Marc Waldman, Lorrie Faith Cranor, and Avi Rubin, AT&T Labs-Research
Trust plays a central role in many aspects of computing, especially those related to network use. Whether downloading and installing software, buying a product from a web site, or just surfing the Web, an individual is faced with trust issues. Does this piece of software really do what it says it does? Will the company I make purchases from sell my private information to other companies? Is my ISP logging all of my network traffic? All of these questions are central to the trust issue. In this chapter we discuss the areas of trust related to distributed systems—computers that communicate over a network and share information.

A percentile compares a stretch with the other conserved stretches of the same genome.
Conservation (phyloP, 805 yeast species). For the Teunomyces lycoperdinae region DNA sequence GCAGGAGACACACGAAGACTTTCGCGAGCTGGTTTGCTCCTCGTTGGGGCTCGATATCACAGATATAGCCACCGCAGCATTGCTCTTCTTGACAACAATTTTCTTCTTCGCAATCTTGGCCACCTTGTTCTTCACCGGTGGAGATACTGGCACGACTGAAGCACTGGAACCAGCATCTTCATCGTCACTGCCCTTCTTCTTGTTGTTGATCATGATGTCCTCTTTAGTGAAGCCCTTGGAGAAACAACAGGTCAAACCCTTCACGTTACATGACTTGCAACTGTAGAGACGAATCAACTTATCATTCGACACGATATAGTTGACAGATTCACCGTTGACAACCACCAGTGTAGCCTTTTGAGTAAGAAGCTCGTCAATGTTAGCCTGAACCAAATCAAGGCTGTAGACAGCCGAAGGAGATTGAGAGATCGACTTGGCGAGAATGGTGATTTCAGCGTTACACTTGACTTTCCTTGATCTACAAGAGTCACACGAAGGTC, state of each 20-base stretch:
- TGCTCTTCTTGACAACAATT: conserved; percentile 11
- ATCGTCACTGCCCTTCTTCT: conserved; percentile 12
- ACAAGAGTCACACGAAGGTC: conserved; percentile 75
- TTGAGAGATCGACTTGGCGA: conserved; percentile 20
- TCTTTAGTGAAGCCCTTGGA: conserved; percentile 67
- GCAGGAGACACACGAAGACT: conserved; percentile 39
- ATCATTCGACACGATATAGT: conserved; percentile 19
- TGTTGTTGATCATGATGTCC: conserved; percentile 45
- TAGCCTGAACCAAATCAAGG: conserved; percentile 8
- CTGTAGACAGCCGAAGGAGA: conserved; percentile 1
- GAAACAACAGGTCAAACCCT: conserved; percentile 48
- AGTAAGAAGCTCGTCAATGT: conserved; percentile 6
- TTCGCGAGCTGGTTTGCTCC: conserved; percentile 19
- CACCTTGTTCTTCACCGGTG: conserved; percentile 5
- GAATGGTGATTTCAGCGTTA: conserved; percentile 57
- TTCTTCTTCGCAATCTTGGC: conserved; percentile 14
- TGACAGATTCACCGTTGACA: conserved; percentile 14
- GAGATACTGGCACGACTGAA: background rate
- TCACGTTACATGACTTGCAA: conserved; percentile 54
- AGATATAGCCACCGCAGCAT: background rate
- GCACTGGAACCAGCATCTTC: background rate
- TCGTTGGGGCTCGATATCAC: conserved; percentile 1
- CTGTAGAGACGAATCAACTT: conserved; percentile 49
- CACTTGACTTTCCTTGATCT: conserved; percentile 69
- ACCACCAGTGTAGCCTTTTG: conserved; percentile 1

Trust in peer-to-peer, collaborative, or distributed systems presents its own challenges. Some systems, like Publius, deliberately disguise the source of data; all of the systems use computations or files provided by far-flung individuals who would be difficult to contact if something goes wrong—much less to hold responsible for any damage done.
In the physical world, when we talk about how much we trust someone, we often consider that person’s reputation. We usually are willing to put great trust in someone whom we have personally observed to be highly capable and have a high level of integrity. In the absence of personal observation, the recommendation of a trusted friend can lead one to trust someone. When looking ...